Come back regularly, be active and even proactive online and in your life in general, taking full advantage of the networks around you. Talk to other students, write to them, be curious about their learning experience, the tools they use to learn, their learning routine, what works for them or does not work for them. Think about your Student Premier at Horizons University, your preferred point of contact, someone who is ready to point in the right direction, to listen to and answer your questions, together with your facilitator. The same applies to professors! When teaching, they have access to all the school’s resources and can share their experiences with their peers both within Horizons University and outside, in their community, professional societies and associations.

Let others know that you are an online student or facilitator: family, friends, acquaintances. Your project will certainly arise curiosity, questions, interest… and generate external support and extra motivation!

Participate in events to meet other online students or facilitators: webinars, student and academic professional fairs, professional events, conferences, publish in journals, blogs…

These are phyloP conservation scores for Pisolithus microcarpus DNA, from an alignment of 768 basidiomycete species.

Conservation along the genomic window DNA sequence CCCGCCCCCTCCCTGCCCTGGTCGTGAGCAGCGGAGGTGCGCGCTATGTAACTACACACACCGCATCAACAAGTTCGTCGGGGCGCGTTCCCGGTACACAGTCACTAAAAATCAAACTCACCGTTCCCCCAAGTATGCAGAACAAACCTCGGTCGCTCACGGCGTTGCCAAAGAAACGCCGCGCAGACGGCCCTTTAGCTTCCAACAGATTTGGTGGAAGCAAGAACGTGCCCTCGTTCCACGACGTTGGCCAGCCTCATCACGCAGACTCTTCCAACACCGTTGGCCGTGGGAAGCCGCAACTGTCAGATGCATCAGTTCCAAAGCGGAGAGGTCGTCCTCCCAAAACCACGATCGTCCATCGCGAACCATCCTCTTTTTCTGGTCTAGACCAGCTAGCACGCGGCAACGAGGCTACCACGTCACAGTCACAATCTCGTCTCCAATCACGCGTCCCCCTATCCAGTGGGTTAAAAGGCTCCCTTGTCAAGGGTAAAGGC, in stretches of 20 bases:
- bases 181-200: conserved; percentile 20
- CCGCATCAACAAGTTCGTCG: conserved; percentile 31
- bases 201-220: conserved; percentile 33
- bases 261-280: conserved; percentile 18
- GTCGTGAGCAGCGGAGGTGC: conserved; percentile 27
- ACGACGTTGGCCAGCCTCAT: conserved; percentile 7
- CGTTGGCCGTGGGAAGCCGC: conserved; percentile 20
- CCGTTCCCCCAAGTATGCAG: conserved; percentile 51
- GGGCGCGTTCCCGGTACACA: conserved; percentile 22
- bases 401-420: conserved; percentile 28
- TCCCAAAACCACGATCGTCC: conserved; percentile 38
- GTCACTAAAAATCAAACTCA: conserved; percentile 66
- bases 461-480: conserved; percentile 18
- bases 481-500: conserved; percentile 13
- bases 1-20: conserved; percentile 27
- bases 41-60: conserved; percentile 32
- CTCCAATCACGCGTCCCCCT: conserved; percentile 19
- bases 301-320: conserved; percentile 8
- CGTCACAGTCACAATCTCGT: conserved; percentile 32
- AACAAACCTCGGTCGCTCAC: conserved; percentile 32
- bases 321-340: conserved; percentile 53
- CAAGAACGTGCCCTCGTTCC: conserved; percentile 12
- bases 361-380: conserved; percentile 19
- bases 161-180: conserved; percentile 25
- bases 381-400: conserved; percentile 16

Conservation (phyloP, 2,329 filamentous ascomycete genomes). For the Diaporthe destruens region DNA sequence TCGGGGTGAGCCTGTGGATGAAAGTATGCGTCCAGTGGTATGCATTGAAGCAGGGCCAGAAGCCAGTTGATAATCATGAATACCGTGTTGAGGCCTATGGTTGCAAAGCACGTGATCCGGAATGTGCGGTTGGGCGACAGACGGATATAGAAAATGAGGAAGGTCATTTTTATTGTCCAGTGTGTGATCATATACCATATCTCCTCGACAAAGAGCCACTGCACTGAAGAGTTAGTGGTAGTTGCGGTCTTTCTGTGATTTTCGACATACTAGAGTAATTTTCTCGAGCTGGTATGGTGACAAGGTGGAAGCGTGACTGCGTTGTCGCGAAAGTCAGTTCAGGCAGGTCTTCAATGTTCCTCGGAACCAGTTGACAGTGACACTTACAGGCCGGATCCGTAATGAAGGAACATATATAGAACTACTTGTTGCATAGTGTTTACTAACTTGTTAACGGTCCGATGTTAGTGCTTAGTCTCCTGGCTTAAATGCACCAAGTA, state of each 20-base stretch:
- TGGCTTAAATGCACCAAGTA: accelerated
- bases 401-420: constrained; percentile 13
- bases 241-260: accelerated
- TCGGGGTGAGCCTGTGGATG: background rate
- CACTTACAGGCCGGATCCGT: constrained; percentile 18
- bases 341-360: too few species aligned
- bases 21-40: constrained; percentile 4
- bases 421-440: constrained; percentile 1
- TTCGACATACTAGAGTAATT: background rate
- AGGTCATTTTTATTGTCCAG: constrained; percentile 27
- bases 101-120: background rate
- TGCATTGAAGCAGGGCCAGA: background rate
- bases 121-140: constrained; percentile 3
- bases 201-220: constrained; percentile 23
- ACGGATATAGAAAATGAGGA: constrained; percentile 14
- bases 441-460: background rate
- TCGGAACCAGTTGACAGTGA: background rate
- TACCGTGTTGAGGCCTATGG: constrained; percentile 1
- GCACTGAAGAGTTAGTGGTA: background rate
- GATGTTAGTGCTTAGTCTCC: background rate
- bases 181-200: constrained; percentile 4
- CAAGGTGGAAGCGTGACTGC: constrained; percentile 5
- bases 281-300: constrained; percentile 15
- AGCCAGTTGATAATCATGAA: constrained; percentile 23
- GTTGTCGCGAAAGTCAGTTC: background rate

Last but not least, a bit of psychology: wear your school colours and display that Yearbook of yours to feel like a part of the team! A Horizons University sweatshirt, t-shirt or ring tells others about your current learning or teaching commitment and – just as importantly – tells you that you are not alone.

Why is it so important to feel like part of a group when studying or teaching online? Aside from the fact that human beings are social beings, who can learn and evolve by being in contact with their peers and by relating to their immediate environment, at Horizons University we want to make sure learners stay engaged throughout their enrollment, facilitators throughout their career, and that we are here to help everyone, especially you, achieve their goals.

(i) Source: 2013 Babson Survey Research Group’s annual Survey of Online Learning